Tag:Chase Utley
Posted on: September 9, 2011 11:35 am
Edited on: September 9, 2011 1:46 pm
 

Concussed Utley likely out for additional week

UtleyBy Evan Brunell

The Phillies' Chase Utley, who suffered a concussion on Wednesday, will be out longer than anticipated.

“He’s going to be re-examined on Saturday,” GM Ruben Amaro Jr. told CSNPhilly.com. “If the test goes well, he could go ahead and meet the team in Houston on Monday. But I don’t expect him to play the next two series just so we can be cautious. That’s my guess.”

This means that Utley likely  will not play for the remainder of Philadephia's road trip, which stretches until next Wednesday, Sept. 14, before hosting the Marlins in a Thursday doubleheader. The team then welcomes St. Louis for a four-game weekend series, the apparent target series for Utley's return. The Phillies can afford to be cautions with a postseason spot secure (as well as a division title), so it's a no-brainer to keep Utley out of action until he can return 100 percent from the concussion, suffered by being hit in the back of the head on a pitch.

“It’s very mild, we think it’s very slight, but it’s a concussion nonetheless,” Amaro said. “Chase is already feeling better. He’s getting some rest. We’ll know more Saturday.”

One of the more underrated players the last few years, the 32-year-old is experiencing his worst season since 2004, the year prior to becoming a full-time player. He's batting .262/.344/.461 in 393 plate appearances with 36 extra-base hits. Coupled with his strong defense, he's still one of the better second basemen in the game.

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Posted on: September 8, 2011 1:55 am
 

Utley to miss time after being hit in head

Chase UtleyBy C. Trent Rosecrans

Phillies second baseman Chase Utley did not join the team's flight to Milwaukee and will miss at least Thursday's game against the Brewers, if not more, after being hit in the head by a Eric O'Flaherty pitch in the sixth inning of the Phillies' 3-2 victory over the Braves at Citizens Bank Park.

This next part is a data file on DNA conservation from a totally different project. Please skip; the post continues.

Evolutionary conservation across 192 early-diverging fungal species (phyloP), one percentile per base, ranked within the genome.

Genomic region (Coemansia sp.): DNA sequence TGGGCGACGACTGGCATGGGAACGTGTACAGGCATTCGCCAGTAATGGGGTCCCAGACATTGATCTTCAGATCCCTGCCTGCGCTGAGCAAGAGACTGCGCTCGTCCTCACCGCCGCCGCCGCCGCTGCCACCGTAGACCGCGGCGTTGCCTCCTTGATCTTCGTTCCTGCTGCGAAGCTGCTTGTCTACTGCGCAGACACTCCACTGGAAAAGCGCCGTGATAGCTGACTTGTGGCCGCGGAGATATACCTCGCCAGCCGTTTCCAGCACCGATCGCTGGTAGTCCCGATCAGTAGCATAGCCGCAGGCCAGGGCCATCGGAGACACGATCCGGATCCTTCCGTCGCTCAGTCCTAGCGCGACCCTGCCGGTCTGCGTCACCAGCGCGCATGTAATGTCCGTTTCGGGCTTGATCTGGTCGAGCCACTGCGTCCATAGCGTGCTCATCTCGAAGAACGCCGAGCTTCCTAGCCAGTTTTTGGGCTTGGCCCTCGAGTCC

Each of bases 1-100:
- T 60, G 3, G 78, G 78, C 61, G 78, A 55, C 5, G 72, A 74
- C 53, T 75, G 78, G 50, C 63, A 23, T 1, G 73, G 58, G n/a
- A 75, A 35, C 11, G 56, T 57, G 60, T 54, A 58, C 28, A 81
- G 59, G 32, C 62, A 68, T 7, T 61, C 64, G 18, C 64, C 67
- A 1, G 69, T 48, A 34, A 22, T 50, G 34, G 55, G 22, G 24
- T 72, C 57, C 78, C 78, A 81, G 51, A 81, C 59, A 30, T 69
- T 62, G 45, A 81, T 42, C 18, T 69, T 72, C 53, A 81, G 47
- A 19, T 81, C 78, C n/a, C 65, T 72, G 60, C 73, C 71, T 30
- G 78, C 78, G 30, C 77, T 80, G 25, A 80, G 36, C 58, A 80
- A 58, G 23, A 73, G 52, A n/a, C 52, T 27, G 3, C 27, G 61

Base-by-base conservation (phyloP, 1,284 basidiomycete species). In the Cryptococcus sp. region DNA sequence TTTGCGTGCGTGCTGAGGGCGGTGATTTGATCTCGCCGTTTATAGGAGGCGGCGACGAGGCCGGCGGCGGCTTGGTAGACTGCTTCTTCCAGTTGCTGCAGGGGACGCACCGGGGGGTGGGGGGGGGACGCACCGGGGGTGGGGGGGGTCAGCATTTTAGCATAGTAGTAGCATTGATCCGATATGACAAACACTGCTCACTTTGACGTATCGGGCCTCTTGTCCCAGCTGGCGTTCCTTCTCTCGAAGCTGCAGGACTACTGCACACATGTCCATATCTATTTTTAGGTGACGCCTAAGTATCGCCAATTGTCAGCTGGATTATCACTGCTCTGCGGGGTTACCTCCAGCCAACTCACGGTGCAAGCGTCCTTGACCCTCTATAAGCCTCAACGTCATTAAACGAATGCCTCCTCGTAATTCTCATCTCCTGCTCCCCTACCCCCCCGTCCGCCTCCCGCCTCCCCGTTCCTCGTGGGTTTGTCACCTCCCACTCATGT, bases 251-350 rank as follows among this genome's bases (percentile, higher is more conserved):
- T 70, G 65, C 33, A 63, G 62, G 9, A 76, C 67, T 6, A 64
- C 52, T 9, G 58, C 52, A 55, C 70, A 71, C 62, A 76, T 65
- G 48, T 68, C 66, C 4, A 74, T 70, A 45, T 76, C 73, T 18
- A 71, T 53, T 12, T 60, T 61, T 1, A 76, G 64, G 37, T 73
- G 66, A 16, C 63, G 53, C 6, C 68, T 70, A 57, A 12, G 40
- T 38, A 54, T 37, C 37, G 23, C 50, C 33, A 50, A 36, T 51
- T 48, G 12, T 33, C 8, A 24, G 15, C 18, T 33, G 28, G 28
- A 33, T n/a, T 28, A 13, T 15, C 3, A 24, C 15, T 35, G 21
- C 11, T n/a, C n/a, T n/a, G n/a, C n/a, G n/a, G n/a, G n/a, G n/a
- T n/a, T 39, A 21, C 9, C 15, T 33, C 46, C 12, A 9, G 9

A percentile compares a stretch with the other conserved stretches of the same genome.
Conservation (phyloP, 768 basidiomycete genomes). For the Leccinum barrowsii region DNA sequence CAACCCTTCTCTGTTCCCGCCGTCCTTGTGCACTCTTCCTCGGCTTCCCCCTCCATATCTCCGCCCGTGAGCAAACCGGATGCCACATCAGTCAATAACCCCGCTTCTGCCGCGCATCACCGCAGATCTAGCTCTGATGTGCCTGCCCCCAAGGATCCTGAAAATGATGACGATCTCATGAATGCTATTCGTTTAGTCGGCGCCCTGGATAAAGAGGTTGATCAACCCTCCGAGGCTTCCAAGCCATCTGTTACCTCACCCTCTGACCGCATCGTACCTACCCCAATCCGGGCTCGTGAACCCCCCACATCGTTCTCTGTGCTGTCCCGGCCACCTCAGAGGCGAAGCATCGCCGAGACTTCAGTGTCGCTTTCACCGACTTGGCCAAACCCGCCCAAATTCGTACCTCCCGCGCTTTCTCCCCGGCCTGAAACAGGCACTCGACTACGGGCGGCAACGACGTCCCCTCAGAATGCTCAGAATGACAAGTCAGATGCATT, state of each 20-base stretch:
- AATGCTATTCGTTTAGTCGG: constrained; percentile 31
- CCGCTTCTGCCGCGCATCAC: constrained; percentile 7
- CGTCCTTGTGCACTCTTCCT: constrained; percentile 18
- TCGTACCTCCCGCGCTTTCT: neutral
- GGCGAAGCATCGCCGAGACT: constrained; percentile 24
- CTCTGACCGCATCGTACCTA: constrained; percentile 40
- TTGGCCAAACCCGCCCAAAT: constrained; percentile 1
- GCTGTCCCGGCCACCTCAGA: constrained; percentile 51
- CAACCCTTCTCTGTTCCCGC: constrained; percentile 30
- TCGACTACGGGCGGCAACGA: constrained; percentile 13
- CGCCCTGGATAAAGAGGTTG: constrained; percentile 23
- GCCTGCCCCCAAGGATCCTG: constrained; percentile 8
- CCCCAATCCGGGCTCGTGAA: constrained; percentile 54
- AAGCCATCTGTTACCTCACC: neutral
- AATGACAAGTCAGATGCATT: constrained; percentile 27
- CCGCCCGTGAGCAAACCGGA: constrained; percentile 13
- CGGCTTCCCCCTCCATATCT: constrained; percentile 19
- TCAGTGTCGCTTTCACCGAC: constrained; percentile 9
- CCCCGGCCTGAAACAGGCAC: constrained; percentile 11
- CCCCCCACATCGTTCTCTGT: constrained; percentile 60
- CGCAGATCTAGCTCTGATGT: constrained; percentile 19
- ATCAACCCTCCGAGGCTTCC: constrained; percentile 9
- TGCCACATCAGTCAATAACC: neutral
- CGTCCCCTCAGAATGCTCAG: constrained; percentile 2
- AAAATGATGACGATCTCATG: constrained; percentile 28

Utley stayed in the game, but was pulled after he complained of a headache in the seventh inning. Utley was expected to see the team's doctor and a concussion specialist after the game. General manager Ruben Amaro Jr. told reporters Utley would undergo concussion exams on Friday.

"As I told Chase, we're not going to mess with the heart and we're not going to mess with the head," Amaro said (CSNPhilly.com). "When you get a 90-mph fastball off the melon, you have to be cautious about it. he's going to be out at least a couple of days."

As a result, Amaro said the team would activate shortstop Jimmy Rollins from the disabled list "for emergency purposes." Rollins has been on the DL since Aug. 21 with a strained groin.

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Posted on: August 18, 2011 10:06 am
 

Pepper: Down to two races?



By C. Trent Rosecrans

With just more than a month to go, we're down to just two races in baseball -- the National League West and the American League Central.

The rest? Done. Decided.

The National League East? The Phillies lead the Braves by 8 1/2 games. Done.

The National League Central? The Brewers are up on the Cardinals by seven, winning 19 of their last 21 and watching as the Cardinals take another September siesta. Done.

The National League wild card? It's the Braves to not just lose, but to give away in spectacular Cubian fashion. That's not happening. Done.

The American League East? Boston trails by a half-game, so the division is up in the air, but with Boston leading the Wild Card by eight games, both teams are playing in October, all that's left is figuring out seeding, the important stuff? Done.

The American League West? Texas has won its last six, including the last three in Anaheim against the Angels. Done.

At least we have the NL West and the AL Central -- those will at least be interesting for a while.

Looking back at last year at the same time, the Braves led the Phillies in the NL East, but both ended up in the playoffs. In the AL East, The Yankees and Rays were deadlocked atop the division, but again, both went to the playoffs. Sound familiar?